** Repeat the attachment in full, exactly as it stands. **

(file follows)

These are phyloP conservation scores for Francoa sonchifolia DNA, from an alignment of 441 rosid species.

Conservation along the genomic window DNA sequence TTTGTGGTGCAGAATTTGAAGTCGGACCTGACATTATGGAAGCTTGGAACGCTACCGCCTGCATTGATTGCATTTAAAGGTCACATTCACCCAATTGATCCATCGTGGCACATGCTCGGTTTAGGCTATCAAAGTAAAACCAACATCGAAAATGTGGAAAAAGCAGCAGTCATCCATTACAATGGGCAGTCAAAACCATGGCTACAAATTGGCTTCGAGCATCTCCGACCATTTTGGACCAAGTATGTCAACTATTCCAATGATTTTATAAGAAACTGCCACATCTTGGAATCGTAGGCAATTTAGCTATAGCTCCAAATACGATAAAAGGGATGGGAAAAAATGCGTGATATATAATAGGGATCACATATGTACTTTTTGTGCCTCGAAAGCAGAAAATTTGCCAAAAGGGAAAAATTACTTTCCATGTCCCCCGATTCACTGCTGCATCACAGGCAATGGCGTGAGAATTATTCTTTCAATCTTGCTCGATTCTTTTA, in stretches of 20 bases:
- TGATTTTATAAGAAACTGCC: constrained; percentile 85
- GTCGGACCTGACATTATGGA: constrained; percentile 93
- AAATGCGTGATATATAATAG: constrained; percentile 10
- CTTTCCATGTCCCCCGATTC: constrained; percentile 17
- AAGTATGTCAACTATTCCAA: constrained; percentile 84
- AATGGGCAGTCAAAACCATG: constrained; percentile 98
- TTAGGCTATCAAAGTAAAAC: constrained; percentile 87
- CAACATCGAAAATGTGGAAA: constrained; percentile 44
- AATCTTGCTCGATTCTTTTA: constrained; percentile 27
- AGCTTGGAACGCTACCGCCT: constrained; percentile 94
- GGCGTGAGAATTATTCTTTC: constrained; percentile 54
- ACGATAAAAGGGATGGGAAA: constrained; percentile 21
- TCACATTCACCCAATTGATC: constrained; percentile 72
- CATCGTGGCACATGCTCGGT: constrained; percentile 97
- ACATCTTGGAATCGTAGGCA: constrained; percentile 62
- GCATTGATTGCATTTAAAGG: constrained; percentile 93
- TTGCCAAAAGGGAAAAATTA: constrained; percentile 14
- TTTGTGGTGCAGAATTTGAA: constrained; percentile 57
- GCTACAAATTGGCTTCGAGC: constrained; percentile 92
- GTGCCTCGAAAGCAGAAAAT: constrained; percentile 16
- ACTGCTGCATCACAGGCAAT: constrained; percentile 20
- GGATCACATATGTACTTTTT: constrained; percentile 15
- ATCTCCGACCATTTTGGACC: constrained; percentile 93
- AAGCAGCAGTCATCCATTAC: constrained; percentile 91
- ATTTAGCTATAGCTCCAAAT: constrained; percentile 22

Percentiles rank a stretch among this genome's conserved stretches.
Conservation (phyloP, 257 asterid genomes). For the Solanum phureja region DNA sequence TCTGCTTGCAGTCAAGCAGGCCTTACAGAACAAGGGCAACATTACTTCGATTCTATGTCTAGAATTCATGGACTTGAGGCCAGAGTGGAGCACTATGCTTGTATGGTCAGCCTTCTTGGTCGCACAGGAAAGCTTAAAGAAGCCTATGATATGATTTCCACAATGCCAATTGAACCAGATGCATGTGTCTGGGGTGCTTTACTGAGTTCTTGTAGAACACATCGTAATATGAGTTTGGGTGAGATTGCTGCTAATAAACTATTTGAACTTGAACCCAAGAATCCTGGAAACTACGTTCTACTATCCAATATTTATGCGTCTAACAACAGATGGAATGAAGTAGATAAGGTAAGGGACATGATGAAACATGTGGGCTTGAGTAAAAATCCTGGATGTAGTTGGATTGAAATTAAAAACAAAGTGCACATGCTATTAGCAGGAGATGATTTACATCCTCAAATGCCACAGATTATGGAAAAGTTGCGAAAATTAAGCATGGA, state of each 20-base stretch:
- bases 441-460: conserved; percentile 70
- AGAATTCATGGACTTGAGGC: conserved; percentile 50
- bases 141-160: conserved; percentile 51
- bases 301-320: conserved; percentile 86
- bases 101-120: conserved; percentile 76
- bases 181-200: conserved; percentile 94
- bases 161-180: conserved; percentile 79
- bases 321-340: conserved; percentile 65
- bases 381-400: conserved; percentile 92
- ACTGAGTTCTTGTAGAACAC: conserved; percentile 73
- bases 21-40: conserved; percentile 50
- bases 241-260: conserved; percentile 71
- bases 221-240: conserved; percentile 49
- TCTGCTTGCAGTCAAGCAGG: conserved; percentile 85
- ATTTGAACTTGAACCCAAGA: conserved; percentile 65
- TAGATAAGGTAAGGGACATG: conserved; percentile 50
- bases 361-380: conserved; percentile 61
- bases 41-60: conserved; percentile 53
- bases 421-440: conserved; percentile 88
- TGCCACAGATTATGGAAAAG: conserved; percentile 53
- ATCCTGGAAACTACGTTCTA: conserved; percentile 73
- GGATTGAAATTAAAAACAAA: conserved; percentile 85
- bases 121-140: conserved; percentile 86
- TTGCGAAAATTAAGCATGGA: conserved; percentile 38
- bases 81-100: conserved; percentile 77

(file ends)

These are phyloP conservation scores for Francoa sonchifolia DNA, from an alignment of 441 rosid species.

Conservation along the genomic window DNA sequence TTTGTGGTGCAGAATTTGAAGTCGGACCTGACATTATGGAAGCTTGGAACGCTACCGCCTGCATTGATTGCATTTAAAGGTCACATTCACCCAATTGATCCATCGTGGCACATGCTCGGTTTAGGCTATCAAAGTAAAACCAACATCGAAAATGTGGAAAAAGCAGCAGTCATCCATTACAATGGGCAGTCAAAACCATGGCTACAAATTGGCTTCGAGCATCTCCGACCATTTTGGACCAAGTATGTCAACTATTCCAATGATTTTATAAGAAACTGCCACATCTTGGAATCGTAGGCAATTTAGCTATAGCTCCAAATACGATAAAAGGGATGGGAAAAAATGCGTGATATATAATAGGGATCACATATGTACTTTTTGTGCCTCGAAAGCAGAAAATTTGCCAAAAGGGAAAAATTACTTTCCATGTCCCCCGATTCACTGCTGCATCACAGGCAATGGCGTGAGAATTATTCTTTCAATCTTGCTCGATTCTTTTA, in stretches of 20 bases:
- TGATTTTATAAGAAACTGCC: constrained; percentile 85
- GTCGGACCTGACATTATGGA: constrained; percentile 93
- AAATGCGTGATATATAATAG: constrained; percentile 10
- CTTTCCATGTCCCCCGATTC: constrained; percentile 17
- AAGTATGTCAACTATTCCAA: constrained; percentile 84
- AATGGGCAGTCAAAACCATG: constrained; percentile 98
- TTAGGCTATCAAAGTAAAAC: constrained; percentile 87
- CAACATCGAAAATGTGGAAA: constrained; percentile 44
- AATCTTGCTCGATTCTTTTA: constrained; percentile 27
- AGCTTGGAACGCTACCGCCT: constrained; percentile 94
- GGCGTGAGAATTATTCTTTC: constrained; percentile 54
- ACGATAAAAGGGATGGGAAA: constrained; percentile 21
- TCACATTCACCCAATTGATC: constrained; percentile 72
- CATCGTGGCACATGCTCGGT: constrained; percentile 97
- ACATCTTGGAATCGTAGGCA: constrained; percentile 62
- GCATTGATTGCATTTAAAGG: constrained; percentile 93
- TTGCCAAAAGGGAAAAATTA: constrained; percentile 14
- TTTGTGGTGCAGAATTTGAA: constrained; percentile 57
- GCTACAAATTGGCTTCGAGC: constrained; percentile 92
- GTGCCTCGAAAGCAGAAAAT: constrained; percentile 16
- ACTGCTGCATCACAGGCAAT: constrained; percentile 20
- GGATCACATATGTACTTTTT: constrained; percentile 15
- ATCTCCGACCATTTTGGACC: constrained; percentile 93
- AAGCAGCAGTCATCCATTAC: constrained; percentile 91
- ATTTAGCTATAGCTCCAAAT: constrained; percentile 22

Percentiles rank a stretch among this genome's conserved stretches.
Conservation (phyloP, 257 asterid genomes). For the Solanum phureja region DNA sequence TCTGCTTGCAGTCAAGCAGGCCTTACAGAACAAGGGCAACATTACTTCGATTCTATGTCTAGAATTCATGGACTTGAGGCCAGAGTGGAGCACTATGCTTGTATGGTCAGCCTTCTTGGTCGCACAGGAAAGCTTAAAGAAGCCTATGATATGATTTCCACAATGCCAATTGAACCAGATGCATGTGTCTGGGGTGCTTTACTGAGTTCTTGTAGAACACATCGTAATATGAGTTTGGGTGAGATTGCTGCTAATAAACTATTTGAACTTGAACCCAAGAATCCTGGAAACTACGTTCTACTATCCAATATTTATGCGTCTAACAACAGATGGAATGAAGTAGATAAGGTAAGGGACATGATGAAACATGTGGGCTTGAGTAAAAATCCTGGATGTAGTTGGATTGAAATTAAAAACAAAGTGCACATGCTATTAGCAGGAGATGATTTACATCCTCAAATGCCACAGATTATGGAAAAGTTGCGAAAATTAAGCATGGA, state of each 20-base stretch:
- bases 441-460: conserved; percentile 70
- AGAATTCATGGACTTGAGGC: conserved; percentile 50
- bases 141-160: conserved; percentile 51
- bases 301-320: conserved; percentile 86
- bases 101-120: conserved; percentile 76
- bases 181-200: conserved; percentile 94
- bases 161-180: conserved; percentile 79
- bases 321-340: conserved; percentile 65
- bases 381-400: conserved; percentile 92
- ACTGAGTTCTTGTAGAACAC: conserved; percentile 73
- bases 21-40: conserved; percentile 50
- bases 241-260: conserved; percentile 71
- bases 221-240: conserved; percentile 49
- TCTGCTTGCAGTCAAGCAGG: conserved; percentile 85
- ATTTGAACTTGAACCCAAGA: conserved; percentile 65
- TAGATAAGGTAAGGGACATG: conserved; percentile 50
- bases 361-380: conserved; percentile 61
- bases 41-60: conserved; percentile 53
- bases 421-440: conserved; percentile 88
- TGCCACAGATTATGGAAAAG: conserved; percentile 53
- ATCCTGGAAACTACGTTCTA: conserved; percentile 73
- GGATTGAAATTAAAAACAAA: conserved; percentile 85
- bases 121-140: conserved; percentile 86
- TTGCGAAAATTAAGCATGGA: conserved; percentile 38
- bases 81-100: conserved; percentile 77